Know Your Place -- A Sermon

Luke 14:1, 7-14

What would Emily Post say? If the President invites you to a party at the White House, where should you sit? If you arrive early, should you go and save that empty seat up front at his right hand? It sure would be great to sit as close as possible to the center of attention, but maybe it would be better to take a seat farther back in the crowd. Of course, proximity to greatness does suggest greatness!
Back in the Soviet era, when Leonid Brezhnev was still running things, Time Magazine would try to figure out who was next in line to succeed him. Since the Soviets weren't too keen on letting out the secret, the analysts at Time would watch where Politburo members stood on Kremlin wall overlooking Red Square during important events, like a May Day review of the troops. The assumption was that the closer you stood to Brezhnev, the closer you were to the top of the list. If you’d moved down a few spaces, well obviously you were on the way out of favor. You know that if Kr…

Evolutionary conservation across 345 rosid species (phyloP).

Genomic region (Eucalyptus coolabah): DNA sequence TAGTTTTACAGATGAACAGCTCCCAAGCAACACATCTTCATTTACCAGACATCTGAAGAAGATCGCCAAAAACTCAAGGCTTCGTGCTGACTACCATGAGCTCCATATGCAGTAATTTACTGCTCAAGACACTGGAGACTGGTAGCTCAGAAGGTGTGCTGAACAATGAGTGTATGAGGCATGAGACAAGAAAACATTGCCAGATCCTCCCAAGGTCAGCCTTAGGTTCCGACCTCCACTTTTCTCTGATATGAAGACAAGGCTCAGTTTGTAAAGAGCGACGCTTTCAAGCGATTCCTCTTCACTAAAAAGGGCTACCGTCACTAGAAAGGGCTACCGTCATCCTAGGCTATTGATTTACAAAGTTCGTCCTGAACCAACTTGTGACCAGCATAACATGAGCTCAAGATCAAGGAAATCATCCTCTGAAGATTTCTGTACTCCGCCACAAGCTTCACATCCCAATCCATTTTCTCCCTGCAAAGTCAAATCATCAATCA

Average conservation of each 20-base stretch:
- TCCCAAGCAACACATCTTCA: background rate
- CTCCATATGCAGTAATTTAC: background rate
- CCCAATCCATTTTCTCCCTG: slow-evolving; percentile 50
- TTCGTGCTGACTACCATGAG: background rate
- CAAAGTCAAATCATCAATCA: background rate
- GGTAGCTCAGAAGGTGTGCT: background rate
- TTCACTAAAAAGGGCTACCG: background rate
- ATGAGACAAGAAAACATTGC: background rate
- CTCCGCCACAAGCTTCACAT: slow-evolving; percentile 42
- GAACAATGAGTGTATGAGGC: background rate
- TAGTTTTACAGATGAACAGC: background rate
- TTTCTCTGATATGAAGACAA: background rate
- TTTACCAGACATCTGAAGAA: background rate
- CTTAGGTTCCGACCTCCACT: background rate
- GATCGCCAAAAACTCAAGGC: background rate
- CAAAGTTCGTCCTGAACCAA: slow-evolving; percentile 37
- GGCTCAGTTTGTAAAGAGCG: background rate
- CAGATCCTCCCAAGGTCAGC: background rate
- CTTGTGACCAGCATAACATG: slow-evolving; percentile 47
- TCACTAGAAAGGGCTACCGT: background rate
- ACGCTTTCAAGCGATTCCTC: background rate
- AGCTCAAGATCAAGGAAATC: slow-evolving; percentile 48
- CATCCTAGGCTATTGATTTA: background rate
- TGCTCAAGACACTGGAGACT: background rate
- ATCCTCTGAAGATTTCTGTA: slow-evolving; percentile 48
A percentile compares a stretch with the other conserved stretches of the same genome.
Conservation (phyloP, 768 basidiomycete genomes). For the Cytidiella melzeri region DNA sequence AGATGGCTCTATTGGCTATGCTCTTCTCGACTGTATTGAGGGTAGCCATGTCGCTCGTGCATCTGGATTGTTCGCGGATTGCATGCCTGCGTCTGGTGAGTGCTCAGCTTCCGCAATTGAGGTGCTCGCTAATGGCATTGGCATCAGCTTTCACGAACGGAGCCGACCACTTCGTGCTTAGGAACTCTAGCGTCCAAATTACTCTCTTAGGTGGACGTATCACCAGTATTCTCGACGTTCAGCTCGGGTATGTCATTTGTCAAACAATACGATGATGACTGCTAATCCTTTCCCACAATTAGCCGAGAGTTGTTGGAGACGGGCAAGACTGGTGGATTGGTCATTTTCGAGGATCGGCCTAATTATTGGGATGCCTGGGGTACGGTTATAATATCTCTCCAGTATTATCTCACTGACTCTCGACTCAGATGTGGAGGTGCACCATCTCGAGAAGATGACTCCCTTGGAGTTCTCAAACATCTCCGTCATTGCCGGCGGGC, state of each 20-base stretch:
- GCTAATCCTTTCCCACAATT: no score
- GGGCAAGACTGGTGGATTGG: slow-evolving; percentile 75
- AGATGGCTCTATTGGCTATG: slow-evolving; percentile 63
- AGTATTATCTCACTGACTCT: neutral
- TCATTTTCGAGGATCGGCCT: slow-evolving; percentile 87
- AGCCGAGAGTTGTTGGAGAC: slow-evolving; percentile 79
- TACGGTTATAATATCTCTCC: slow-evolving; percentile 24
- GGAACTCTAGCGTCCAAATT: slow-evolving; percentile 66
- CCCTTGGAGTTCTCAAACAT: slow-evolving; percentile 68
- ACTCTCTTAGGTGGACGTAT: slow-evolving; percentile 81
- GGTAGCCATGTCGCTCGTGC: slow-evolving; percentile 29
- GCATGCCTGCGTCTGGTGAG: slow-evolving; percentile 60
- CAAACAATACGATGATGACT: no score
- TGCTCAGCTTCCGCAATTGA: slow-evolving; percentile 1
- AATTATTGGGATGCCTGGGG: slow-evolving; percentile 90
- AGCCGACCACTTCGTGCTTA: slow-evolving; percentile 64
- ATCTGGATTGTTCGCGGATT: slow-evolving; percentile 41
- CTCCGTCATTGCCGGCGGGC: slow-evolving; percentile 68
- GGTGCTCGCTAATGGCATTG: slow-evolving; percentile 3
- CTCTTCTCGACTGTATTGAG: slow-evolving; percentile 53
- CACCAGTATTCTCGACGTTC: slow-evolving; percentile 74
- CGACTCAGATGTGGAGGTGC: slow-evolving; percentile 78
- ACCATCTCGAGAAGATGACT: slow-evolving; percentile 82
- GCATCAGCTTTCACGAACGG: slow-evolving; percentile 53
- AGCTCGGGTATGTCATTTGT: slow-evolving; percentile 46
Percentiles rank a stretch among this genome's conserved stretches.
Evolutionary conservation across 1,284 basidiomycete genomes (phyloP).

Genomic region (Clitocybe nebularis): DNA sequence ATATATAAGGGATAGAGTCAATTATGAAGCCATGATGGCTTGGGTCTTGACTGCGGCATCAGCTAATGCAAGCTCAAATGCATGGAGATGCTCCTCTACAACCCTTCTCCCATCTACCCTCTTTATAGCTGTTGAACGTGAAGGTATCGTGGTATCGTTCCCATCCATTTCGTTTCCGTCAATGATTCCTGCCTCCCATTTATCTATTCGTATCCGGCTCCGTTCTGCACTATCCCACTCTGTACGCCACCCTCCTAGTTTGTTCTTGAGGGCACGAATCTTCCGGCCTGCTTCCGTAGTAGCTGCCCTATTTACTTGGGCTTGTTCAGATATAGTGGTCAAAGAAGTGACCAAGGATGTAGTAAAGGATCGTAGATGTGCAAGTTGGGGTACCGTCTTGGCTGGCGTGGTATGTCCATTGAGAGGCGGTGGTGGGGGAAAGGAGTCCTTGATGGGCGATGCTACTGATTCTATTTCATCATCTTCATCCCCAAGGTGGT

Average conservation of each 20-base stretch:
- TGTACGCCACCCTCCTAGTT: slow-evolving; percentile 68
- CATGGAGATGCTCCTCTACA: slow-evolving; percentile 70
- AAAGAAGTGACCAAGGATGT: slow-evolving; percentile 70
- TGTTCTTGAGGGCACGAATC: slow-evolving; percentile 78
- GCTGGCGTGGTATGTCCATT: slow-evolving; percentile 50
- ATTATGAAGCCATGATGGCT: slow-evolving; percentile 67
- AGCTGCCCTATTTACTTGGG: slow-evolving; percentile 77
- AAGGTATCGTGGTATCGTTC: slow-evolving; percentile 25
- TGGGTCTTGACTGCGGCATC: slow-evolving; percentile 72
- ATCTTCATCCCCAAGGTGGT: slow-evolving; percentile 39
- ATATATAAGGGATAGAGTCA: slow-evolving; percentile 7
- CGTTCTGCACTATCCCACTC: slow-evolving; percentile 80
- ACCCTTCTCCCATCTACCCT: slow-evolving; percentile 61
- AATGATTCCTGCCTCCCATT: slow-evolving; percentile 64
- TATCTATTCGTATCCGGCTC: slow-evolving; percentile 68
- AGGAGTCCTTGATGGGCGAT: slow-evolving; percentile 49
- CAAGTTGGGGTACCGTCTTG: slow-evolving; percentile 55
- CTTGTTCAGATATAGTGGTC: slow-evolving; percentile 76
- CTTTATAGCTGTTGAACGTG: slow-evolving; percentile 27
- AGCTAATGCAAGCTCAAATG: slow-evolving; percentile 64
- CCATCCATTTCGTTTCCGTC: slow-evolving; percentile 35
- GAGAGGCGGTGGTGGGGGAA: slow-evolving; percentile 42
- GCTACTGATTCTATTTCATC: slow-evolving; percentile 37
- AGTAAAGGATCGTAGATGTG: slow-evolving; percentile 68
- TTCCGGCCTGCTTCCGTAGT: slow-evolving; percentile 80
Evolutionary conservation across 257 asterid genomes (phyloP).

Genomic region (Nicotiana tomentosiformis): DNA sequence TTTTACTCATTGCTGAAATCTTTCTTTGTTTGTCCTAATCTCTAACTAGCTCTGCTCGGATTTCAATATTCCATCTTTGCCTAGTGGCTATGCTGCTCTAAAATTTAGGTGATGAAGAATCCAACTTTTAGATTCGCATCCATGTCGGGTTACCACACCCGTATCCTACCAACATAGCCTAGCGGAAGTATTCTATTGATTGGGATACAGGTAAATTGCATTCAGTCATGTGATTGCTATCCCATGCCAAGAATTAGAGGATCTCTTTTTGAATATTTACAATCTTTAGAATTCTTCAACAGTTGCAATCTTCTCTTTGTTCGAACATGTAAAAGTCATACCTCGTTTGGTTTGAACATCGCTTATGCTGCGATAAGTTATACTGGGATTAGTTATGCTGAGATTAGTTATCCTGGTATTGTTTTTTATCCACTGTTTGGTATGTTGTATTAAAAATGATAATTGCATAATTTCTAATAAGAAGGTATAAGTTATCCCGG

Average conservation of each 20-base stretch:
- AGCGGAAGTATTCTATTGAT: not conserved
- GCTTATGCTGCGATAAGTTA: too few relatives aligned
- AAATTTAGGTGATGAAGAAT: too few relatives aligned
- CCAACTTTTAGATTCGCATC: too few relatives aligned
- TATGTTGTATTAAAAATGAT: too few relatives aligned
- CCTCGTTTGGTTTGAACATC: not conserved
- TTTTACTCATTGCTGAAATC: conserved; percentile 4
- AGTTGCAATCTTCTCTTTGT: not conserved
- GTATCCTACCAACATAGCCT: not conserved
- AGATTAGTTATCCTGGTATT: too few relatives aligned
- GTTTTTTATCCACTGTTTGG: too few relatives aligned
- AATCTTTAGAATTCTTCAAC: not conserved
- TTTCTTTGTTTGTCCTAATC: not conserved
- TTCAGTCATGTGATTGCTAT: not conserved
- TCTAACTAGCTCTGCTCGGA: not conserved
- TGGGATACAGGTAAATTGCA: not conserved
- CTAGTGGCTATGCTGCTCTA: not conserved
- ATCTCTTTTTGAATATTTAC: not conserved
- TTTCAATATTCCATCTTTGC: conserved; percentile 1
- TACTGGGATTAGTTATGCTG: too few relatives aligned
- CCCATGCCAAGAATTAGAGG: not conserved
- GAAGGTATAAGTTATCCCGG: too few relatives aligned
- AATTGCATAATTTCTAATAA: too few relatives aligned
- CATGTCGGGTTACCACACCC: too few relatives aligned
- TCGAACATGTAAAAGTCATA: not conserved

My Neopagan Pen Pal

I thought that interfaith dialogue had its limits—until I started talking with a Wiccan.
For many, paganism generally and Wicca in particular are synonymous with the occult, even Satanism. The presence of Wiccans at the groundbreaking for an interfaith chapel at a Disciples of Christ-related university brought streams of protests and a flurry of questions from the faithful. People asked/demanded: Why were they present?
This was the same sort of worry that led some Christians to raise concerns about the Harry Potter books and movies. They denounced the series because they feared that exposing children to magic—as if Disney movies hadn’t already done that a generation earlier—might lead them into witchcraft. The concern was that Harry made witchcraft look too good.